THUNDER BAY, ON - March 15, 2011 - Roosevelt Lake in northern Crow Wing County and the Sauk River chain of lakes in Stearns County southwest of St. Cloud will be stocked with muskellunge this fall in response to growing angler interest, according to the Minnesota Department of Natural Resources (DNR).
“This decision is a positive step consistent with our long-range management plan for muskie and northern pike,” said Dirk Peterson, DNR fisheries management chief. “Many people representing a wide variety of interests helped create that plan, and the desire to develop new muskie fisheries was clear.”
Results of the DNR’s extensive public comment process in 2010 showed that about 80 percent of the 25,000 comments received supported stocking muskellunge in additional lakes. The substance of all comments, regardless of support or opposition, were factored into the DNR’s decision.
Muskie will not be stocked this fall in three other lakes the DNR was considering. Upper and Lower South Long lakes near Brainerd will not be considered further for muskie management. Stocking in Lake Tetonka west of Waterville has been put on hold indefinitely pending resolution of local issues.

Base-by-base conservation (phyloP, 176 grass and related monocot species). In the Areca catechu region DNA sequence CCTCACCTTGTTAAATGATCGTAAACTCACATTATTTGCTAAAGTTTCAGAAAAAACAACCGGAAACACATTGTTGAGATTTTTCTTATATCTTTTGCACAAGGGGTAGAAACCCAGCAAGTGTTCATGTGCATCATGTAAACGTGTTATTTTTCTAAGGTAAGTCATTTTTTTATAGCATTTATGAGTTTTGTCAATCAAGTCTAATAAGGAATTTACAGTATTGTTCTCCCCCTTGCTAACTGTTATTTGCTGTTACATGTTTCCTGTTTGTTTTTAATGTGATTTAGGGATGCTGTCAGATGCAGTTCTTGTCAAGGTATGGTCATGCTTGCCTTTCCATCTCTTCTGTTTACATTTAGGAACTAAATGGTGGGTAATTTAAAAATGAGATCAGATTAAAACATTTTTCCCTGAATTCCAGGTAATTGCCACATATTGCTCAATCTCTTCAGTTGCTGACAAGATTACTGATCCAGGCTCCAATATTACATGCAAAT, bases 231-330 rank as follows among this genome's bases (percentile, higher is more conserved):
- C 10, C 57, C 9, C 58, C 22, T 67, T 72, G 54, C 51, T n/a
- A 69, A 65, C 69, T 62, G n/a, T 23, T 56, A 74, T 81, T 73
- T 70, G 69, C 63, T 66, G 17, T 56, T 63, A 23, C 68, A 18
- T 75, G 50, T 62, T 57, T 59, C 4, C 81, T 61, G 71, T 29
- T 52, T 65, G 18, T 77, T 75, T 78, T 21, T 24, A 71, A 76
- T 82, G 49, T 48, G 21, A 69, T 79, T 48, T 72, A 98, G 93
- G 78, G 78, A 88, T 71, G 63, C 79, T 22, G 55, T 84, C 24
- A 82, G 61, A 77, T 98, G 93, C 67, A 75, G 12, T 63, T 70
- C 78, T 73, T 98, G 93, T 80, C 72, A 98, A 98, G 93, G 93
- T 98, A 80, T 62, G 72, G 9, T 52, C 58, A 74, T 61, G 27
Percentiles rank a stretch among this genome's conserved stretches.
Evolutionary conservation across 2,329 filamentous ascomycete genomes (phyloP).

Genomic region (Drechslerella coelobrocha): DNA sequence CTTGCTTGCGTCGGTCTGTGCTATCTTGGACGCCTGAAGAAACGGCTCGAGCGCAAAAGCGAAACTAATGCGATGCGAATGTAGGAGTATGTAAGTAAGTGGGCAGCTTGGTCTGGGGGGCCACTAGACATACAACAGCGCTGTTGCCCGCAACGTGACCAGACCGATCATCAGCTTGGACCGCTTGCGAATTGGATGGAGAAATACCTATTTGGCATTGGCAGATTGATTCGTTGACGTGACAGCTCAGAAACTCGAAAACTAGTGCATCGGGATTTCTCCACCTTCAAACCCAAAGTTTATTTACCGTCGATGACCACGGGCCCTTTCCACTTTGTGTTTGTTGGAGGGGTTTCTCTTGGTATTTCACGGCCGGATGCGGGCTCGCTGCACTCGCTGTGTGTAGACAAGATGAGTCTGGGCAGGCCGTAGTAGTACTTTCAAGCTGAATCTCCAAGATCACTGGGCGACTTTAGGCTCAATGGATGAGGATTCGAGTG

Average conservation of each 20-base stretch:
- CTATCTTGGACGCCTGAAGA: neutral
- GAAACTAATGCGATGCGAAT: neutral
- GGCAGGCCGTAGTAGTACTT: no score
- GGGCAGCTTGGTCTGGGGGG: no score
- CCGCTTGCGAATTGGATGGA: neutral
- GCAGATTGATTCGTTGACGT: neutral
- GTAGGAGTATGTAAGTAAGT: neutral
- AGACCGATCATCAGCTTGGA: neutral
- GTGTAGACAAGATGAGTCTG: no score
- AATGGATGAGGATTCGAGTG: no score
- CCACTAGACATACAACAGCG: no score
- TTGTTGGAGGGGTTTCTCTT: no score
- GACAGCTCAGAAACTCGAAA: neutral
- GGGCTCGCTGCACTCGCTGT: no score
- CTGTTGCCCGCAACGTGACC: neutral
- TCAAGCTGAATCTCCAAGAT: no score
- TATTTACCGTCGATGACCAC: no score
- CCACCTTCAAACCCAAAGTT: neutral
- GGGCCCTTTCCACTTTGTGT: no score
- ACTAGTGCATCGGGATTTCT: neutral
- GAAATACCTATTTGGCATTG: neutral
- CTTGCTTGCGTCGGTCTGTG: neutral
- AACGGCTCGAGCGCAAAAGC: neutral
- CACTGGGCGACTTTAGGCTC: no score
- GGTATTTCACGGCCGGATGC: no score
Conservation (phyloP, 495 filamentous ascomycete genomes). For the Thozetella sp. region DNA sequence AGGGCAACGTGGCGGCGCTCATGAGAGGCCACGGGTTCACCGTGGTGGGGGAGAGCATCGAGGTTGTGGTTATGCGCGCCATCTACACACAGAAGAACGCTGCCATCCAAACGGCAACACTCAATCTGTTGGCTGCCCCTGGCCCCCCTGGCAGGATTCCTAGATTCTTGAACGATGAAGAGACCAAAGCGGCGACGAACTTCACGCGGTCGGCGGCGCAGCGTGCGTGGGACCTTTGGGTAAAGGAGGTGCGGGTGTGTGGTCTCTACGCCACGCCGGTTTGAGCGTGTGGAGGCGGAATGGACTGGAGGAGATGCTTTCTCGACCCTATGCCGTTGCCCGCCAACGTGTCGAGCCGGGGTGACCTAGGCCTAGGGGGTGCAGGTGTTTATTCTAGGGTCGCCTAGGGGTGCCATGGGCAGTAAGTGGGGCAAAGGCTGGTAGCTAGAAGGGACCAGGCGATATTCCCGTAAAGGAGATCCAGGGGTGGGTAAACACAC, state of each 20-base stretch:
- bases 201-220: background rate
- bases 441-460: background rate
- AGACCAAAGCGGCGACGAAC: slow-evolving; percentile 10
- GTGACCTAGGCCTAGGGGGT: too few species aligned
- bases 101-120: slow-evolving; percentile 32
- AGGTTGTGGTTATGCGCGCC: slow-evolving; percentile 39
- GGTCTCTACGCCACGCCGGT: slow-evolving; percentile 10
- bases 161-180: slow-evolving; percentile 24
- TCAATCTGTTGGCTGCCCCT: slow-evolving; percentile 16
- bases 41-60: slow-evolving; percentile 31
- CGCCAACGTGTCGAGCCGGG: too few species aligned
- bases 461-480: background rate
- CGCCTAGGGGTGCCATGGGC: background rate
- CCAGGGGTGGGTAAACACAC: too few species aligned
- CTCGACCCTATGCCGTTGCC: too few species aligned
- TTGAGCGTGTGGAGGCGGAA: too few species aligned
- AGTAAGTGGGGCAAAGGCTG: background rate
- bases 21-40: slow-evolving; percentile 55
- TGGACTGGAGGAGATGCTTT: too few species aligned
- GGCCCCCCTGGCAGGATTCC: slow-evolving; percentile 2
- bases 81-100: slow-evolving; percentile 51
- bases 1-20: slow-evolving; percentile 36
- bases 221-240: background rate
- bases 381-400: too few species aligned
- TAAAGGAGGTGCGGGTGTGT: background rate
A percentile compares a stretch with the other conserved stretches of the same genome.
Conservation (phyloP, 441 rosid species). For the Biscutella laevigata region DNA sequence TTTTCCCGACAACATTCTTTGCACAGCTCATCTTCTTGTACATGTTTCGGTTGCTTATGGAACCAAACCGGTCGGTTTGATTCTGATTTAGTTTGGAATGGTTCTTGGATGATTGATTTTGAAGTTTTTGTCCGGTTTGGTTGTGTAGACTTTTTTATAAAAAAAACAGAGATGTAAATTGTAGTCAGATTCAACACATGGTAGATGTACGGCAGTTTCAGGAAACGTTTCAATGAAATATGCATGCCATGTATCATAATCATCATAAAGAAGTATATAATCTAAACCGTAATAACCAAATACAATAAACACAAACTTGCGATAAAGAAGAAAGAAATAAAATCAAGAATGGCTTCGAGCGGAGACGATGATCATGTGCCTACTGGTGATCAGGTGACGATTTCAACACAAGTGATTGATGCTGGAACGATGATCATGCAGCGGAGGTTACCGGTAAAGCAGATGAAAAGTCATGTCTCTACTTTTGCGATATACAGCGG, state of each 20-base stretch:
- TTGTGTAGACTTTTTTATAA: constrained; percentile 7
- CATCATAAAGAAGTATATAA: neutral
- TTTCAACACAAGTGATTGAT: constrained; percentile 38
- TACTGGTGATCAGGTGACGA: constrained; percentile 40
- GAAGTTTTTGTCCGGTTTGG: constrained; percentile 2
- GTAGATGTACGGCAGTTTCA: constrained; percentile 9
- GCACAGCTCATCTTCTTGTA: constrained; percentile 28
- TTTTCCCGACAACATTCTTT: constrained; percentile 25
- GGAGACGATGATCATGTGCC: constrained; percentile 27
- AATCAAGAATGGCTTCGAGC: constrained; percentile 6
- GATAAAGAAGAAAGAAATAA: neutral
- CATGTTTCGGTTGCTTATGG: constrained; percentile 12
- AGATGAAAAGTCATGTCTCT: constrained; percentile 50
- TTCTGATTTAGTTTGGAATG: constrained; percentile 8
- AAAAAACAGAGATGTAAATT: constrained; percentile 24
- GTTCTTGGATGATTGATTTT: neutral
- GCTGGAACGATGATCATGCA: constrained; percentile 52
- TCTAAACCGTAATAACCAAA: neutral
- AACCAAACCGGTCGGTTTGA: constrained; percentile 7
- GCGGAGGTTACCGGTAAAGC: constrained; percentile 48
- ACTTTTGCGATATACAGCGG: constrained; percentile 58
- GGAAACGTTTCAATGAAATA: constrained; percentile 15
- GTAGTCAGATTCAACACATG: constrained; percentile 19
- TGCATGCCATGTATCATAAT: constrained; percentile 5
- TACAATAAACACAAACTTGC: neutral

“Although physically and biologically suitable for muskie management, the lakes initially proposed in the Brainerd area have public access issues that raise public safety concerns,” said Tim Goeman, northeast regional fisheries supervisor. “Their combined 2,100 surface acres also would not meet muskellunge fishing demand in the Brainerd area, so we will continue to look for a larger, yet-to-be-identified lake for future consideration.” No new lakes are currently under consideration, he said.
DNR will collect additional information on recreation use and user attitudes in the Lake Tetonka area and expand its public outreach efforts before re-considering stocking muskie in Tetonka.
Stocking muskie in Roosevelt Lake and the Sauk River chain is a step toward fulfilling a goal in the long-range management plan that calls for up to eight new waters to be stocked by 2020, focused on areas of the state without nearby muskie fishing opportunity.
The muskellunge is one of Minnesota’s largest fish, growing to more than 50 pounds and more than 50 inches in length. Anglers have become increasingly interested in the so-called “fish of 10,000 casts” now that 50-plus inch fish can be caught in Lake Mille Lacs, Lake Vermilion and other waters that have been stocked since the 1980s.
“As muskie have grown in size and abundance, so has interest in catching them,” Goeman said.
Muskie anglers are the fastest-growing segment of Minnesota’s fishing population. About 14 percent of Minnesota’s licensed anglers target muskie, and the quality experiences Minnesota offers attract muskie anglers from across the nation.